Linear regression and correlation analyses are implemented to evaluate the strength, direction, and statistical significance of regression/correlation coefficients. The selected independent variables (i.e., regional horizontal surface insolation, latitude, air temperature, and air pollution) are compared in terms of their ability to explain the observed variation in the dependent/response variable, the prevalence of asthma in the U.S. adult population, by calculating the coefficients of determination (r2). Linear regression equations are developed and tested for their ability to predict the prevalence of asthma in 97 major metropolitan/micropolitan areas of the continental U.S. and a subset of 39 areas from the Eastern Seaboard in response to meteorology and air pollution at different latitudes. The same approach is applied to test the correlation between the general population asthma prevalence and the geographical latitude in eight metropolitan areas of Australia.

Results

The prevalence of asthma in the U.S. adult population, as presented in Table 1 and Figure 1, is associated with geographical latitude (r2 = 0.22; p<0.001), annual mean insolation on horizontal surface (r2 = 0.15; p<0.001), and annual regional air temperature (r2 = 0.17; p<0.001). The association of asthma prevalence with the annual mean air pollution as PM2.5 is very weak and not statistically significant (r2 = 0.002; p = 0.66). Although the annual air temperature appears to be a marginally better predictor of asthma prevalence than the annual mean insolation in the studied population, both insolation (r2 = 0.48) and air temperature (r2 = 0.84) are correlated with the geographical latitude (Table 1).

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Figure 1. Asthma prevalence vs. latitude, air pollution (PM2.5), winter insolation, and winter temperature in adult population of 97 major metropolitan/micropolitan areas of continental U.S.

https://doi.org/10.1371/journal.pone.0018492.g001

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Table 1. Linear regression estimates of asthma prevalence in US adult population associated with latitude, annual mean insolation, air temperature and air pollution (PM2.5).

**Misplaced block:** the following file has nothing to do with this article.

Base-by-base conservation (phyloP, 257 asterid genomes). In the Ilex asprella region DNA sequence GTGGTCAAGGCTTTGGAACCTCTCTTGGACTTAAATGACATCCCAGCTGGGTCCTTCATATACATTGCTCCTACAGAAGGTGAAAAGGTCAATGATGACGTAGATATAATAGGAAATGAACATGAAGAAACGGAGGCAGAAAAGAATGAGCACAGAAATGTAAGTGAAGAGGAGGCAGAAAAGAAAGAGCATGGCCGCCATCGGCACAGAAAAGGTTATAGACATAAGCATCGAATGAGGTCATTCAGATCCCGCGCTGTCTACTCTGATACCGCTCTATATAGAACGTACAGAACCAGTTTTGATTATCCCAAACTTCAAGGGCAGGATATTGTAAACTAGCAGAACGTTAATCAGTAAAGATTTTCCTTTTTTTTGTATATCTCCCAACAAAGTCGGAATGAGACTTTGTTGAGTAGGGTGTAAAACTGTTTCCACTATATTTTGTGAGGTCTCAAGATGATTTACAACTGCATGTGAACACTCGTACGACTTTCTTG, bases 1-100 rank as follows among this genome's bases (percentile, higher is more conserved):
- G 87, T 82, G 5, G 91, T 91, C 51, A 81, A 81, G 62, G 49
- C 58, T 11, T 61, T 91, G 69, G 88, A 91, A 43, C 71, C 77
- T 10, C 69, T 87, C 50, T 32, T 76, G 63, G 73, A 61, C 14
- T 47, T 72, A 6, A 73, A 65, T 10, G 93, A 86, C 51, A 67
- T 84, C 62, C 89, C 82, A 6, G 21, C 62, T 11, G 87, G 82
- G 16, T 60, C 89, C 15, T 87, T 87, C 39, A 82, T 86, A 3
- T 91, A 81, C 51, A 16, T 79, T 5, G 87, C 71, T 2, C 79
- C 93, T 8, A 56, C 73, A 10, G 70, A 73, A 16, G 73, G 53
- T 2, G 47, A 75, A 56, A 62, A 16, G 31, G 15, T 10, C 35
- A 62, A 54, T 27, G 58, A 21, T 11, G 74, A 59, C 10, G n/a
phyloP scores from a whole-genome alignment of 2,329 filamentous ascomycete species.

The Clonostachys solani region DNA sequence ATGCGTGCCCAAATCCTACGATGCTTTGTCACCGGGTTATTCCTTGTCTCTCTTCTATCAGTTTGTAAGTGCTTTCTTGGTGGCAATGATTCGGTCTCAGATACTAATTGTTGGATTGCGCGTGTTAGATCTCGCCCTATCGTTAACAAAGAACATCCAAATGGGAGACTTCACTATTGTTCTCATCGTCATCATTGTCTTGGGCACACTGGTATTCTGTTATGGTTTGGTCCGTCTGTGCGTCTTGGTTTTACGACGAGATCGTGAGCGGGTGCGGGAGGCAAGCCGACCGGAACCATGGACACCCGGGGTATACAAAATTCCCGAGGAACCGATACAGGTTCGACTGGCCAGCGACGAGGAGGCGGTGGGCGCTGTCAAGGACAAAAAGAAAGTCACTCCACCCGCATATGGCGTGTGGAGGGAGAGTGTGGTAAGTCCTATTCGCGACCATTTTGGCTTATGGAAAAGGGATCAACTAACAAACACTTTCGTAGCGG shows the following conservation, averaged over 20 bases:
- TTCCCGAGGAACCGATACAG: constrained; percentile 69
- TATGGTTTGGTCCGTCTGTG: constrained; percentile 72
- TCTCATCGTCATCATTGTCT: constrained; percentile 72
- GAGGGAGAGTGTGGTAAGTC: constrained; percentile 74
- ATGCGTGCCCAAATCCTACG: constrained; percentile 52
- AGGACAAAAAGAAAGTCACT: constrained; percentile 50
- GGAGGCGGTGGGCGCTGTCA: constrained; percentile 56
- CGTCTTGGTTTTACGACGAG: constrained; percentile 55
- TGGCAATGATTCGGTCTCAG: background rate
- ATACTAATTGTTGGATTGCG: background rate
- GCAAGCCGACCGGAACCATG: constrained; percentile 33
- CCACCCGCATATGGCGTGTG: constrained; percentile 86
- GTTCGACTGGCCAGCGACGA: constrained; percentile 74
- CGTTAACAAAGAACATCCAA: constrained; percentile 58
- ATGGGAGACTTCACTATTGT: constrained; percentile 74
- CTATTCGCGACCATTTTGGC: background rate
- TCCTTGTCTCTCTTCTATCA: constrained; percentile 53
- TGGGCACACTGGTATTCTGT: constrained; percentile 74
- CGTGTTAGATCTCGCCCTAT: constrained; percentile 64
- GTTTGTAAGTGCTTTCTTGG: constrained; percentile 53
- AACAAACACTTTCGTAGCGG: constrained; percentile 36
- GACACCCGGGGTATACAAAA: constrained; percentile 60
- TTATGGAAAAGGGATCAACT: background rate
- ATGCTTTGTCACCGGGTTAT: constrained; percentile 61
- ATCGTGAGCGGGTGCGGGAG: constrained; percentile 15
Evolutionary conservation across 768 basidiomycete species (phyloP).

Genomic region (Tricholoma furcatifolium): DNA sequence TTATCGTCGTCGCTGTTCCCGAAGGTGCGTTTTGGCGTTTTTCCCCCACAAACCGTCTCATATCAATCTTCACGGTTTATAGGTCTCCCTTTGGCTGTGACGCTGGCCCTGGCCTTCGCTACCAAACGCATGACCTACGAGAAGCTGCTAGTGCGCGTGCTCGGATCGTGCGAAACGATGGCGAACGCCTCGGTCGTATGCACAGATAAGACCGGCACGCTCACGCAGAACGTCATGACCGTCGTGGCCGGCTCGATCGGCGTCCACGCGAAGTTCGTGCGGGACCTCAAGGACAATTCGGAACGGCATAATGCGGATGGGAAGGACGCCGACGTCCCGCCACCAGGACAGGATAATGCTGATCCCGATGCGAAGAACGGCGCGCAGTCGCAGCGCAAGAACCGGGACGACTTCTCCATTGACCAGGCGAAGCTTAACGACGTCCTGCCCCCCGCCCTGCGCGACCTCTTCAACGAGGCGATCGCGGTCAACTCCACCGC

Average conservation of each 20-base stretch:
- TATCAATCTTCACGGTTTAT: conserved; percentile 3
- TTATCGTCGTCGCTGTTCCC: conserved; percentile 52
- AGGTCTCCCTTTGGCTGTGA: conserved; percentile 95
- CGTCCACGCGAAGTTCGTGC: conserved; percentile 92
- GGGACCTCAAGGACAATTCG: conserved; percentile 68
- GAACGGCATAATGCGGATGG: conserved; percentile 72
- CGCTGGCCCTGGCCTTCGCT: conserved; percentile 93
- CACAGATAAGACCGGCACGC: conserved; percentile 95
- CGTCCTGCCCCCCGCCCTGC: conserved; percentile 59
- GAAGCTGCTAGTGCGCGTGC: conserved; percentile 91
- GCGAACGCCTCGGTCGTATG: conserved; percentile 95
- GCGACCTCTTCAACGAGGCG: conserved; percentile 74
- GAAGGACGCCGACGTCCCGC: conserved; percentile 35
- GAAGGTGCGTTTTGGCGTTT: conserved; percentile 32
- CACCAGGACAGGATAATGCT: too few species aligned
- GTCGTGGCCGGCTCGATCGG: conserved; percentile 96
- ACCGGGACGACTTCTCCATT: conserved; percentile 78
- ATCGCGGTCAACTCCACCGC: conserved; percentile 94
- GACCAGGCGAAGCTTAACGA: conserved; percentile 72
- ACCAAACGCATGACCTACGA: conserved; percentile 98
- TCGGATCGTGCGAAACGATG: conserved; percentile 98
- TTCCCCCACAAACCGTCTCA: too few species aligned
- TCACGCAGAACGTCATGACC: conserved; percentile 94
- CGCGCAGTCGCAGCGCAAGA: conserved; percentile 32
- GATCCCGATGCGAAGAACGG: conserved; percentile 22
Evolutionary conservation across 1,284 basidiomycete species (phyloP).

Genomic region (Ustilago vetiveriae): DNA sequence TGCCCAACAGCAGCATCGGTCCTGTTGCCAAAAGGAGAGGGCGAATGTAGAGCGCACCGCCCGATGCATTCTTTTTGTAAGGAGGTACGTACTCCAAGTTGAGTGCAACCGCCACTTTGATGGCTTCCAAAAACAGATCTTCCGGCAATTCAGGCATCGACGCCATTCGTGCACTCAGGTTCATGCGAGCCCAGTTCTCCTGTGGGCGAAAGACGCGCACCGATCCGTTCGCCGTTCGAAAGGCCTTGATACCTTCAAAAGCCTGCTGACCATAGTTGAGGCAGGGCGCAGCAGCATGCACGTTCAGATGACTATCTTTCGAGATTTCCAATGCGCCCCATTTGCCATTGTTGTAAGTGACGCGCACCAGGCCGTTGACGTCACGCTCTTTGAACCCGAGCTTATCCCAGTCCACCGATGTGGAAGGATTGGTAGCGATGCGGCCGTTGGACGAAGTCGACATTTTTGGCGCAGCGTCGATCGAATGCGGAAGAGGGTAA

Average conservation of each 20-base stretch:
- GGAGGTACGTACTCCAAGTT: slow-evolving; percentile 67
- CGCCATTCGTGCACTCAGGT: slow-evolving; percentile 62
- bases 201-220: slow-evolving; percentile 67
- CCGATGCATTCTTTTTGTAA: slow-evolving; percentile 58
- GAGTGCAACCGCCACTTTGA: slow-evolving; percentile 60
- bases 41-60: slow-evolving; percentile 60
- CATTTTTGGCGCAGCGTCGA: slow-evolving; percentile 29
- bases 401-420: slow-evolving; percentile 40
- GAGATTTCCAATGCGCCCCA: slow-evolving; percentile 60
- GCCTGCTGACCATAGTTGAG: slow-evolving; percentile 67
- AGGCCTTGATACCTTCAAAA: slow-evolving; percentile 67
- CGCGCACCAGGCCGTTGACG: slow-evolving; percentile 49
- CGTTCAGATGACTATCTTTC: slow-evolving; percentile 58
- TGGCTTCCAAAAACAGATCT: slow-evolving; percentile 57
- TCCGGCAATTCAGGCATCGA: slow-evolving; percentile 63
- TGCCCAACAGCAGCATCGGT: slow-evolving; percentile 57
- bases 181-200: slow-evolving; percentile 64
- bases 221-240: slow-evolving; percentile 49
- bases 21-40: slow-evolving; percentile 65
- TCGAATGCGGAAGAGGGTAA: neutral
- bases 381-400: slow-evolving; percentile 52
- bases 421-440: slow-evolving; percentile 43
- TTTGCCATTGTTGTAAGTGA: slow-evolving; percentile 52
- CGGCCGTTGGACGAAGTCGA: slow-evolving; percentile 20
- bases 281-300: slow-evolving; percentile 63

https://doi.org/10.1371/journal.pone.0018492.t001

The best predictor of asthma prevalence among the studied variables is the geographical latitude with an ability to explain up to 22% of the variation in the prevalence of asthma in the continental U.S. adult population. Based on the linear regression analysis, a 10° change in the geographical latitude from southern to northern U.S. regions is associated with a 1.2% increase in the prevalence of adult asthma. The highest prevalence of adult asthma is observed in Detroit, MI at 10.97% (latitude: 42.35° North) and the lowest in Miami, FL at 5.03% (latitude: 25.81° North).

Bothe the regional insolation on horizontal surface (r2 = 0.21; p<0.001) and air temperature (r2 = 0.16; p<0.001) in winter months (i.e., November to February) are statistically significant predictors of asthma prevalence (Table 2, Figure 1). However, regional insolation during winter appears to be almost as effective as latitude in terms of its ability to predict the prevalence of asthma in the U.S. adult population. When compared to the results of regression analyses using annual mean values, a stronger association between latitude and insolation (r2 = 0.80; p<0.001) is observed for winter months, which is in agreement with the findings of Kimlin and colleagues [11].

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Table 2. Linear regression estimates of asthma prevalence in US adult population associated with insolation and air temperature in winter months (November to February).

https://doi.org/10.1371/journal.pone.0018492.t002

The correlation matrix in Table 3 shows that asthma prevalence is best explained by the variation in geographical latitude (r = 0.47) and winter insolation (r = −0.46), closely followed by annual air temperature (r = −0.42). Both the geographical longitude (r = 0.15) and air pollution (r = 0.04) showed weak and not statistically significant correlation with the prevalence of asthma in U.S. adult population. Latitude is best correlated with annual air temperature (r = −0.92), closely followed by winter insolation (r = −0.90).

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Table 3. Correlation matrix for asthma prevalence in US adult population, latitude, longitude, air pollution (PM2.5), annual insolation, winter insolation, annual air temperature, and winter air temperature.

https://doi.org/10.1371/journal.pone.0018492.t003